Do you find it hard not to worry? Would you like to stop worrying and live more in the here and now? Psychological well-being practitioner, Laura Driesen shares follow our five simple steps to relieve your anxieties!
We often struggle to manage life’s uncertainty, and however strong our belief in fate and that we are being guided on our journey, it can still be hard to let go of our concerns and trust that what will be will be. While some people only tend to worry about specific areas of their life (such as work or home) others can’t stop worrying about everything and anything.
Not all worry’s bad!
This is not always a problem. Worrying is a normal part of life and we will never stop worrying completely – nor would we want to! That’s because worrying is useful. Worrying motivates us to take action and it can help us to achieve our goals. Can you imagine how we would treat each other if we were not the slightest bit concerned what other people think of us or how many of us would get up for work if we weren’t worried about paying the bills or what our boss would say?
But when we find ourselves worrying excessively it can be a problem. Worrying depletes us of energy and stops us from enjoying the present. It’s not uncommon for worriers to feel like worrying is something they were born with and they will never be able to change. Much of our ability to change comes down to what we tell ourselves we are, and are not capable of. Words like’ never’ and ‘can’’ are restricting, and limit our potential for change. Would you tell someone that you are close to that they cannot change or what they will never be able to do? Why not? So give yourself a break and rather than telling yourself you can’t stop worrying and it’s just the way you are, try saying that you might be able to.
Stop worrying in its tracks using the following simple techniques:
- When you find yourself worrying ask yourself if it is a worry that you can actually do something about. If it is then get on and do it or plan when, where and how you will do it and then let the worry go.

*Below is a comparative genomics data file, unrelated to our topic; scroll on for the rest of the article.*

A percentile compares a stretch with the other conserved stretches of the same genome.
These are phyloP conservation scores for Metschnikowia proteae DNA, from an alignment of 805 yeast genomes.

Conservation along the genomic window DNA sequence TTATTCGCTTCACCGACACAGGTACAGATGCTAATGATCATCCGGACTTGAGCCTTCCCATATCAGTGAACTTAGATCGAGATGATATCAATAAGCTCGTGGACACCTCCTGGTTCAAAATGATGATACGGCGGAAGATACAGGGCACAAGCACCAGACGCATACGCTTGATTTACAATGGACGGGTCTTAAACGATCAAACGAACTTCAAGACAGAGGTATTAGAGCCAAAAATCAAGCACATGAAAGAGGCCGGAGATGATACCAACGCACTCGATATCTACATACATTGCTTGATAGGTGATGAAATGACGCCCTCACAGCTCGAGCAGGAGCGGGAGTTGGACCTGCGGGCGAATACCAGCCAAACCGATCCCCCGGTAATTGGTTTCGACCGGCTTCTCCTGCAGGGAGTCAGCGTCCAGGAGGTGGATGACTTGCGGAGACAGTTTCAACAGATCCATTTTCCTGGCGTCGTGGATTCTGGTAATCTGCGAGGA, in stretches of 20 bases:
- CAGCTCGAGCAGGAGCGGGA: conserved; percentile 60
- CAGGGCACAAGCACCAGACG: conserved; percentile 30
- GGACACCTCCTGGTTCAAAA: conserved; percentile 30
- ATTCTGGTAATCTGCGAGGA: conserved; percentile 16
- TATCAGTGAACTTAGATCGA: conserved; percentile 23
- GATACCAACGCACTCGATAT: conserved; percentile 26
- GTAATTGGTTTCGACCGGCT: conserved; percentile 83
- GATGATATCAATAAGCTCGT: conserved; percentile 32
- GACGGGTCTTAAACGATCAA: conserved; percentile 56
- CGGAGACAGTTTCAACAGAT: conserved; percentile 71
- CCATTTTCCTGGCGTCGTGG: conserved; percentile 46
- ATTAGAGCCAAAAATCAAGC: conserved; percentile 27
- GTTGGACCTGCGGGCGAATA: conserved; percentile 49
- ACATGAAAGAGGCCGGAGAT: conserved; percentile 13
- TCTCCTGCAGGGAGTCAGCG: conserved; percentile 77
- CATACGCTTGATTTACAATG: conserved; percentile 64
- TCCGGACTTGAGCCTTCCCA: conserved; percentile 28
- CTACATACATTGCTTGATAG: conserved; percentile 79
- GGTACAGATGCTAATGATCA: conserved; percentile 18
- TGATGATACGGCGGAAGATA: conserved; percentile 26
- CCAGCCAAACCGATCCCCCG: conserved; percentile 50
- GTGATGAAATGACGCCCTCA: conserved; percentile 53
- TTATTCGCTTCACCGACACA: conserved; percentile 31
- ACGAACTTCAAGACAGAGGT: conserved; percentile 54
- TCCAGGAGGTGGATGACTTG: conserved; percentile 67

- To let go of worrying imagine your worry floating away in a bubble or being dumped in the trash and being driven away in the dustcart
- Limit your worrying to ‘worry time’. Treat yourself to a little notebook you like the colour and feel of and agree with yourself a time, place, duration and location where you will allow yourself to worry each day or every other day e.g. 4pm, in the bathroom, for 30 minutes. Don’t choose somewhere that you eat or relax such as the bedroom. Now every time you notice yourself worrying make a note of what you were worrying about in your notebook and then let it go. When it gets to ‘worry time’, go through the worries that you have noted down. Do not allow yourself to do this for any longer than you agreed with yourself that you would.
- Challenge your worries. When you find yourself worrying ask yourself the following questions. How important will this worry be in one year’s time? What is the best thing that can happen? What is the worst thing that can happen? If the worst happens how will I cope? Am I predicting that it will be worse than it is likely to be? Am I underestimating my ability to cope?
- Stop searching for the perfect solution. Accept that there is often no perfect solution – just alternative options with different advantages and disadvantages.